Have you committed to a reading challenge in 2021? There are all kinds of reading challenges on the web, challenging you to step outside your reading comfort zone and check off certain reading tasks throughout the year. I think it can be a really beneficial for librarians because I think we’re able to provide better service to our patrons if we challenge ourselves to read widely. I wasn’t going to commit to one this year, but then I saw that the American Indian Library Association is presenting their first ever Read Native reading challenge and I knew that was the one for me!
The 2021 Read Native challenge encourages readers to read books and literature by and about Native people. There are categories like “Read a book that takes place on a reservation” and “Read a debut novel from a Native author”. There’s no reason that learning about and celebrating Native authors and books only has to happen during the month of November. It’s something that we can and should be doing throughout the year!
The Read Native challenge includes a version for adults and a version for kids, so it’s custom-designed for promoting with your patrons of all ages. If you’re up for it (I know our reading lives are in a bit of upheaval nowadays), I encourage you to try the challenge yourself. If you work with kids (or even if you don’t), there’s no shame in trying the children’s version to familiarize yourself with Native children’s literature. And you have a lot of built-in book suggestions with the American Indian Youth Literature Award lists.
Of course, even if committing to doing the challenge yourself or promoting it with your students or patrons is not something you want to do, you can still support AILA and your patrons by making sure you have books available. Take a look at your collection and ask yourself “If my patrons wanted to do this challenge, would they be able to find enough materials at my library to complete it?” If the answer is no, it’s time to prioritize some spending on Native materials. Start with the American Indian Youth Literature Award winners and nominees and the AILA inclusive book lists. Make sure you think about the different age levels who might use your library. Is your Native collection as solid in middle grade as it is in picture books? What about for adults (which may not be your job, but can you nudge someone else to take a look)?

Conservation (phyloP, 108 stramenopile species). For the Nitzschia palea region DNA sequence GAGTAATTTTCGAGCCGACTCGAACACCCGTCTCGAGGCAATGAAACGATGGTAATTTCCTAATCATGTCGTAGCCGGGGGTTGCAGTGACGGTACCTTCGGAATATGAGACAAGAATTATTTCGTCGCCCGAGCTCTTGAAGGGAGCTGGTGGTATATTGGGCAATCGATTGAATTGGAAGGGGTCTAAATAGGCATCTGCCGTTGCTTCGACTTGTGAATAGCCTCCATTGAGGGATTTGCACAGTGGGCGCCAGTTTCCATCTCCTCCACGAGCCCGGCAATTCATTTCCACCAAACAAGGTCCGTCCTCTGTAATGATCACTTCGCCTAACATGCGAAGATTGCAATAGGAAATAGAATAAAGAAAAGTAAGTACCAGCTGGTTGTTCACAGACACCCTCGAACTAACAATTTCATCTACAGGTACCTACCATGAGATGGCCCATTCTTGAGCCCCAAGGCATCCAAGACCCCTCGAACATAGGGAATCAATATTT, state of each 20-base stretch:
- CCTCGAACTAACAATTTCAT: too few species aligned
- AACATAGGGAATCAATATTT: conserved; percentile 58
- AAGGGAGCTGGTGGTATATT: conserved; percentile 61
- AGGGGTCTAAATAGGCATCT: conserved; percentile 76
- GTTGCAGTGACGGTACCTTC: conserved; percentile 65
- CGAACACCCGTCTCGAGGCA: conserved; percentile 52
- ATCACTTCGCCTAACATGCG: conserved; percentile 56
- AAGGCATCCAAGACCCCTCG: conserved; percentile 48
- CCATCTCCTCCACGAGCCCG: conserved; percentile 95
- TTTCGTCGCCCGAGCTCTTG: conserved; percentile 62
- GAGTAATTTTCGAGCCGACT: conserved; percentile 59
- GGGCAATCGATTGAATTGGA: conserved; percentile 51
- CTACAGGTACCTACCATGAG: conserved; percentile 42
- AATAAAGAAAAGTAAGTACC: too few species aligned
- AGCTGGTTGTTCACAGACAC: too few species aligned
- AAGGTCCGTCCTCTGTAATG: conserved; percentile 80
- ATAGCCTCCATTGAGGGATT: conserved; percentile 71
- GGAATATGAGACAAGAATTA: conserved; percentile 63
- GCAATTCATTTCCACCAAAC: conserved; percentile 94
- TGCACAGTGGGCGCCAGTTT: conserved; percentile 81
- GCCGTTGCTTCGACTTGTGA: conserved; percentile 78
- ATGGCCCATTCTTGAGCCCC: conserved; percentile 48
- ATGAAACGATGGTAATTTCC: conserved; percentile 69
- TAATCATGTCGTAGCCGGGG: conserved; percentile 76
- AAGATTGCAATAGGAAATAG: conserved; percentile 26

If you look at your collection and find that it’s fairly robust, that’s great! Next, check with yourself about your level of knowledge about Native books in your collection. Are you aware of what you have for different age levels? Are you thinking about them for displays and reader’s advisory throughout the year or just relegating them to November? If you find that your knowledge is a little shaky, maybe the Read Native challenge would be a good goal for 2021. Or maybe you can challenge yourself to do a little work towards familiarizing yourself at every desk shift or take 30 minutes of your off-desk time each week to look at some of what you have.
Whether or not you are up for a reading challenge yourself this year, the 2021 Read Native challenge can be a great tool for developing your collection. It might help you find some gaps to fill and encourage you and your patrons to become more familiar with Native literature. It’s definitely worth checking out!
This post addresses the following ALSC Core Competencies: I. Commitment to Client Group IV. Collection Knowledge and Management, VII. Professionalism and Professional Development.